Keywords: Mental health, life-satisfaction, wellbeing, poverty, unemployment
    JEL: I1 I3 I31 I32
    Date: 2016–02
  5. By: Alejandra Chovar; Felipe Vásquez; Guillermo Paraje
    Abstract: We compared different econometric specifications to model the use of medical services in Chile focusing on visits to both a general practitioner and a specialist physician. We found the best-fitting model and discussed the determinant factors for the use of medical services. Our results indicate that the model with the best goodness of fit is the Latent Class Model. Furthermore, the econometric estimations consistently show that living outside the capital of the country, especially in rural areas, having some sort of physical or age-related limitation, are the main determinants of the use of medical services; additionally in average the model gives higher predictions of utilization of medical services for women. This research provides evidence, with policy implications, on how people's characteristics, such as place of residence or age, influence the use of medical services in different way depending on the type of medical service to be used.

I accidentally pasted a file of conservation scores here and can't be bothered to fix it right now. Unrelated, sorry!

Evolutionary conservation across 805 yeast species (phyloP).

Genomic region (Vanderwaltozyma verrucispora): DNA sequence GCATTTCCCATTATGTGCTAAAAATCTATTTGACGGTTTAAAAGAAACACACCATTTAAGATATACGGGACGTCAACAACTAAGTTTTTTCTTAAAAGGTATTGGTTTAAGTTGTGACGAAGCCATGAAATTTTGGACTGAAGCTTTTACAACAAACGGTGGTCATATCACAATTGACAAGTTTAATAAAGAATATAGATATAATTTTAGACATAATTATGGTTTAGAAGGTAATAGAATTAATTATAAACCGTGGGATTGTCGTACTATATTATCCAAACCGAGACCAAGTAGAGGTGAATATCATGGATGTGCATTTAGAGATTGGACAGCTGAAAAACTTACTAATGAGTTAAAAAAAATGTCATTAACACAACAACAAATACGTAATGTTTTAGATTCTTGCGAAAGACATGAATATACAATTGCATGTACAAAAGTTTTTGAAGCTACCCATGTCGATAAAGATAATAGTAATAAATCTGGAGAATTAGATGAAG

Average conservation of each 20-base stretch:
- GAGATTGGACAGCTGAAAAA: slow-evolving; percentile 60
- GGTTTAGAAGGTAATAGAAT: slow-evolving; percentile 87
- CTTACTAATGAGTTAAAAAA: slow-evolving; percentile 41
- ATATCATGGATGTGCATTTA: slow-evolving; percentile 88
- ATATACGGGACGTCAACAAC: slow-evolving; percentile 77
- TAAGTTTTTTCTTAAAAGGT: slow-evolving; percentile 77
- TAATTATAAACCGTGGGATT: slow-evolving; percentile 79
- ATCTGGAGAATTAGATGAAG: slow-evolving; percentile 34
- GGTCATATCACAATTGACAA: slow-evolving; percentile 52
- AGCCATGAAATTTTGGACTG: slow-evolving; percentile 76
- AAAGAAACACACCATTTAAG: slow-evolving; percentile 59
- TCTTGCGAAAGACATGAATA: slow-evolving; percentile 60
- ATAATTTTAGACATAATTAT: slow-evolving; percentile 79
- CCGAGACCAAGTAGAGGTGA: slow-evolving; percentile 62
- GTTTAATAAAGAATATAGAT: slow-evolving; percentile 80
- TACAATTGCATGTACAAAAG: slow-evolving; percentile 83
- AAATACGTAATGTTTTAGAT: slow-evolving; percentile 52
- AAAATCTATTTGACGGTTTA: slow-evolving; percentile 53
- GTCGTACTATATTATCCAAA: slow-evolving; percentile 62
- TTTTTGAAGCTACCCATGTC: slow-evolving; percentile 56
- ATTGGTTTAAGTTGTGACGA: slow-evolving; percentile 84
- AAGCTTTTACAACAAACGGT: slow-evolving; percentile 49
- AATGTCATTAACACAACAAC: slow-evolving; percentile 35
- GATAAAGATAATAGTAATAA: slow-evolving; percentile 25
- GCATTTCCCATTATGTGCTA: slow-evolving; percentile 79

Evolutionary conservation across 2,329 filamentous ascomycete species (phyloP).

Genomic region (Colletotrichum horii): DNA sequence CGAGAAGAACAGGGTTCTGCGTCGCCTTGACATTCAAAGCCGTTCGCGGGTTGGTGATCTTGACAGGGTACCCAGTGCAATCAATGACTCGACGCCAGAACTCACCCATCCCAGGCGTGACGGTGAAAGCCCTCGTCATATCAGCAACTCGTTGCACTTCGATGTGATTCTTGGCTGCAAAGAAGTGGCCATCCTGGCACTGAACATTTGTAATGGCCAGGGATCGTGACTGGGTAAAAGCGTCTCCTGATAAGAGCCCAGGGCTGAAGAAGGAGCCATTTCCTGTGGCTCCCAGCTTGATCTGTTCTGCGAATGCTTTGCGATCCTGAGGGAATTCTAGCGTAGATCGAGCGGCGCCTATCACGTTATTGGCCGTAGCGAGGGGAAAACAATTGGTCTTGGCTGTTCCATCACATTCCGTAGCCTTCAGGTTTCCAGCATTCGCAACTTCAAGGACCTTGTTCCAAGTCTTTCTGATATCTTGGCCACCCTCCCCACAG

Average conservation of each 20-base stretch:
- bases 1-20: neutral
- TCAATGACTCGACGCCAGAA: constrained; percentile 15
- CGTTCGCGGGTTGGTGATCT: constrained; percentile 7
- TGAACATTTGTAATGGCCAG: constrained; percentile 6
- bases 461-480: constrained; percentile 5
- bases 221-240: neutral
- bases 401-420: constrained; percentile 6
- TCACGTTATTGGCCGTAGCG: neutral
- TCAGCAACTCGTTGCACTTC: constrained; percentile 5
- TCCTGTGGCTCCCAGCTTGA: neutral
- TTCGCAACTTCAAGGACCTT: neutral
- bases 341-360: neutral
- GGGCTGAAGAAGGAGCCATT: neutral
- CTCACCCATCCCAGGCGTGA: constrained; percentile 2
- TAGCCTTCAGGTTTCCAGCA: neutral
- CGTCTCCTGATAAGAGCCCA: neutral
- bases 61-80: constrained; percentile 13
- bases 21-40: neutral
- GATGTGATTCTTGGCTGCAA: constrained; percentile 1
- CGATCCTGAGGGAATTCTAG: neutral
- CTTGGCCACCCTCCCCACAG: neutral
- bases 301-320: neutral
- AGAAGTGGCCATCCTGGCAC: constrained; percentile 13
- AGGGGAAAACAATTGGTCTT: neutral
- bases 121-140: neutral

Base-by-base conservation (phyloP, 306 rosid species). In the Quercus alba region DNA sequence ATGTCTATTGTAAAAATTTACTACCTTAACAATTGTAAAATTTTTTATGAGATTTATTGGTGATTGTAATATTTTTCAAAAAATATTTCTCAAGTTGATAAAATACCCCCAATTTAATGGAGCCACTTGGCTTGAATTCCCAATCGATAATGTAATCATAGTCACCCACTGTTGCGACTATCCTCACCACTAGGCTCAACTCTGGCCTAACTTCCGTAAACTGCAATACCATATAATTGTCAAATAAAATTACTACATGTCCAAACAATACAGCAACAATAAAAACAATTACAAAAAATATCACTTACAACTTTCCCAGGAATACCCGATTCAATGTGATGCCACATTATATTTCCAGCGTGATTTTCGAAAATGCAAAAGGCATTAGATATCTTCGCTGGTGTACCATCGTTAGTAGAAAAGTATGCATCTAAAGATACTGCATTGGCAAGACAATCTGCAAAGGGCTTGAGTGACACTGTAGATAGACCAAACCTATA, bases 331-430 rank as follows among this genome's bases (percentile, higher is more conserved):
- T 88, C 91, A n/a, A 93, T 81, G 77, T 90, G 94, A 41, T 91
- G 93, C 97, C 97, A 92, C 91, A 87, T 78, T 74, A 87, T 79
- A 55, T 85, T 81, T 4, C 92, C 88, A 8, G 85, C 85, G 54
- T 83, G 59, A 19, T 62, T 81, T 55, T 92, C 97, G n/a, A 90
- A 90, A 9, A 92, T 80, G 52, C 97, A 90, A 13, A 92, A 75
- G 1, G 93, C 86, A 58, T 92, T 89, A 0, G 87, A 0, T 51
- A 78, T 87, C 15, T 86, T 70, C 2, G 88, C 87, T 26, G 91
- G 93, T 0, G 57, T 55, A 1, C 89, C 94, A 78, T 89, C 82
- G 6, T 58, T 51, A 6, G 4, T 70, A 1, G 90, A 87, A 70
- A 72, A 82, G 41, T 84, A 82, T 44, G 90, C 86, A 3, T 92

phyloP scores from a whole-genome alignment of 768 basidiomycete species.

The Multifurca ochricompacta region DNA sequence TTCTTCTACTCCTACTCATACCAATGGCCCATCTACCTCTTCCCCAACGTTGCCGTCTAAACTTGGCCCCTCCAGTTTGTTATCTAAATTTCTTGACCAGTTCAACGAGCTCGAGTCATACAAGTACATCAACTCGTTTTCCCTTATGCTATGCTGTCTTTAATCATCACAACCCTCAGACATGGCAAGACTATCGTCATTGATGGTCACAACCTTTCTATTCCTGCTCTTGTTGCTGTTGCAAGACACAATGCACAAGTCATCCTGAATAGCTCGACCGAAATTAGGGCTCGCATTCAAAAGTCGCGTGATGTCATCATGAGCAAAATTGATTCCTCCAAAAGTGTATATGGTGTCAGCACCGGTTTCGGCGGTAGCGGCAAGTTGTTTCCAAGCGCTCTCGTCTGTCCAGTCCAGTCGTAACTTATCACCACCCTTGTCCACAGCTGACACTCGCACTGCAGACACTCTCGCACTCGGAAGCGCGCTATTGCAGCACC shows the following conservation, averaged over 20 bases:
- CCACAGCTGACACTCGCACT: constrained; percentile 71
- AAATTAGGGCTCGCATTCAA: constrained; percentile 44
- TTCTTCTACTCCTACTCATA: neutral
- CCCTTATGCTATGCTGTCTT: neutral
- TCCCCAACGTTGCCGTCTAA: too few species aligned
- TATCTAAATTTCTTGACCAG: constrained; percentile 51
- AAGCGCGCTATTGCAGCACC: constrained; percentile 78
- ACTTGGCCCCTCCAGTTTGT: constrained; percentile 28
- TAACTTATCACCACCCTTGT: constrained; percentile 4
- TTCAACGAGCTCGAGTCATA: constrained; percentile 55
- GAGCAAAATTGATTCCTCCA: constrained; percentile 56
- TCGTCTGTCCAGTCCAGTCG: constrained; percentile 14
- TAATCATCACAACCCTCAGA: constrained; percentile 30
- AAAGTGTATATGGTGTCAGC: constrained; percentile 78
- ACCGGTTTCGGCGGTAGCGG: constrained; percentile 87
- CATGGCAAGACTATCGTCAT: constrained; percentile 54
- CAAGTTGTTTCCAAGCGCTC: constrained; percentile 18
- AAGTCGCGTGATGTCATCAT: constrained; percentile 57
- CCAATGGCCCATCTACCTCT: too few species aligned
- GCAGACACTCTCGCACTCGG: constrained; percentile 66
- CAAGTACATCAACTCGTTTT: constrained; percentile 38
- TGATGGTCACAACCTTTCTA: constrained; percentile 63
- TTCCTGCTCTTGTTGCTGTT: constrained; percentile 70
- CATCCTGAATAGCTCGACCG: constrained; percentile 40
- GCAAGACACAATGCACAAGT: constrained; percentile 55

Date: 2016–02
  6. By: Pestieau, P. (Université catholique de Louvain, CORE, Belgium); Ponthiere, G. (University Paris East)